Eds. Debra Journet, Cheryl Ball, and Ryan Trauman. Utah State University Press/ Computers and Composition Digital Press, 2012.
The experience of reading The New Work of Composing is more aptly described as exploring. Just as born-digital, multimodal projects require the writer to rethink the composing process, the reader is also asked to rethink how texts are consumed. The editors and many of the authors play with the possibility of non-linearity both in the compilation of the collection as a whole and within the individual productions. For some readers, this lack of linearity in terms of traditional claim-support based argumentation may be frustrating and make the collection seem inaccessible. However, the open organization of The New Work of Composing encourages multiple readings and new connections to take place among the projects. The option to structure the collection according to a traditional table of contents is present, but the scattered table of contents encourages a productive juxtaposition. When seemingly unrelated articles are explored in this scattered formation, the pieces are able to "talk back" to one another in ways that a traditionally bound book is unable to, and the reader is able to take a more active role in the construction of the text and its meaning.
The articles collected in The New Work of Composing utilize a variety of digital technologies such as websites, blogs, Prezis, movies, Myspace pages, or combinations in order to present multimodal scholarship. While some of the productions are structured linearly, there are other articles which resist a single reading and encourage the reader to create his own path through the exhibit. Several articles stood out for excellent and innovative design, especially "Standards in the Making: Composing with Meta-data in Mind" by Wilson, Hisayasu, Sayers, and Bono, which features multiple scrolling boxes representing layers of the argument that the reader can explore and synthesize according to his own preference. The article takes the graphic design and uses it to rethink ; the text is not simply transcribed in a digital medium, but the medium truly impacts the composition and subsequent reading of the piece.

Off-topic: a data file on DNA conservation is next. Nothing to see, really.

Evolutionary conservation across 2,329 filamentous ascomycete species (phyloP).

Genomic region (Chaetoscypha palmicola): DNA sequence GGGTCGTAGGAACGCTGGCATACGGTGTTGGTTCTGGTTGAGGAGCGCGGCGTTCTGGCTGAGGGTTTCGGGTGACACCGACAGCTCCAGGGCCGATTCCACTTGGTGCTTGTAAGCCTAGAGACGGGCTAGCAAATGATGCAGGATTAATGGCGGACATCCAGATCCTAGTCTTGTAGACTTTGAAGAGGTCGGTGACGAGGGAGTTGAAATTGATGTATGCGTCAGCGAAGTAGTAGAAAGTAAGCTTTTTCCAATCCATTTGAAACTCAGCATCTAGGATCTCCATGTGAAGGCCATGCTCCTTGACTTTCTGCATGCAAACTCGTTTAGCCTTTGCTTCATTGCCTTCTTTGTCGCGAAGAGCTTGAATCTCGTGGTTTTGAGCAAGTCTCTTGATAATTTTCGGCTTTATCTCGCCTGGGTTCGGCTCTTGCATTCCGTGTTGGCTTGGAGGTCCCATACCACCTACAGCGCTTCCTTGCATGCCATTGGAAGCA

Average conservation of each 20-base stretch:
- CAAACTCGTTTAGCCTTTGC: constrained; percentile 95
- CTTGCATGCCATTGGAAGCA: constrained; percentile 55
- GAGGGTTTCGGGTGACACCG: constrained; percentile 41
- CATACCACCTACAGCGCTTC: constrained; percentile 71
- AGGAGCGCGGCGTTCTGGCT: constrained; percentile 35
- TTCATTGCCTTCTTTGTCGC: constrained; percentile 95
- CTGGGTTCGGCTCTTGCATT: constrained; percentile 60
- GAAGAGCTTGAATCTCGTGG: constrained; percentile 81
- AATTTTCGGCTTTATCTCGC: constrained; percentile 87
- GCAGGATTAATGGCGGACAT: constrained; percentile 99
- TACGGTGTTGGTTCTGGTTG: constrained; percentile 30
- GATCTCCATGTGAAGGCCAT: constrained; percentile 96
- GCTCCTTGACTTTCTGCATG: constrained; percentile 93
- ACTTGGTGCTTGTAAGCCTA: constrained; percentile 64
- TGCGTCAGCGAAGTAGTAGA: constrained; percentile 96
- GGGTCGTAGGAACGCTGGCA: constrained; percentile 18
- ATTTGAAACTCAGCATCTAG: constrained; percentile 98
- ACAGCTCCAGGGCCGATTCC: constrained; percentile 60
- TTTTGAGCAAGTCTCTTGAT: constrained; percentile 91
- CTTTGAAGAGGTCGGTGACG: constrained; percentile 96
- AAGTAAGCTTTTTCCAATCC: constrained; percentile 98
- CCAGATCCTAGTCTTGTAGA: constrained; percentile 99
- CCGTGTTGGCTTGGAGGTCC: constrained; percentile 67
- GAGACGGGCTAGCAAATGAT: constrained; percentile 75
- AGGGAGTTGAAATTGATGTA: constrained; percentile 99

Even articles created in more "ready-made" templates like WordPress blogs and Prezis showcase the possibility of multimodal digital compositions to add new dimensions to traditional academic texts with a little technical expertise and a willingness to learn on the part of the scholar. Only one composition (Murray's "Symbolizing Space: Non-Discursive Composing of the Invisible") was difficult to explore due to grainy images and small text, which prevents the reader from fully experiencing the piece. This technical issue underscores the difficulties in producing multimodal compositions and the specific considerations of readability and accessibility that multimodal compositions present to scholars.
The range in design and media throughout the entire collection underscores the challenges and opportunities when producing born-digital compositions, and the text demonstrates the feasibility of undertaking multimodal digital productions regardless of a scholar's previous experience with technology. Ultimately The New Work of Composing sets the standard for born-digital scholarly work and encourages other researchers to rethink the composition process and traditional academic genres and begin work with multimodal projects.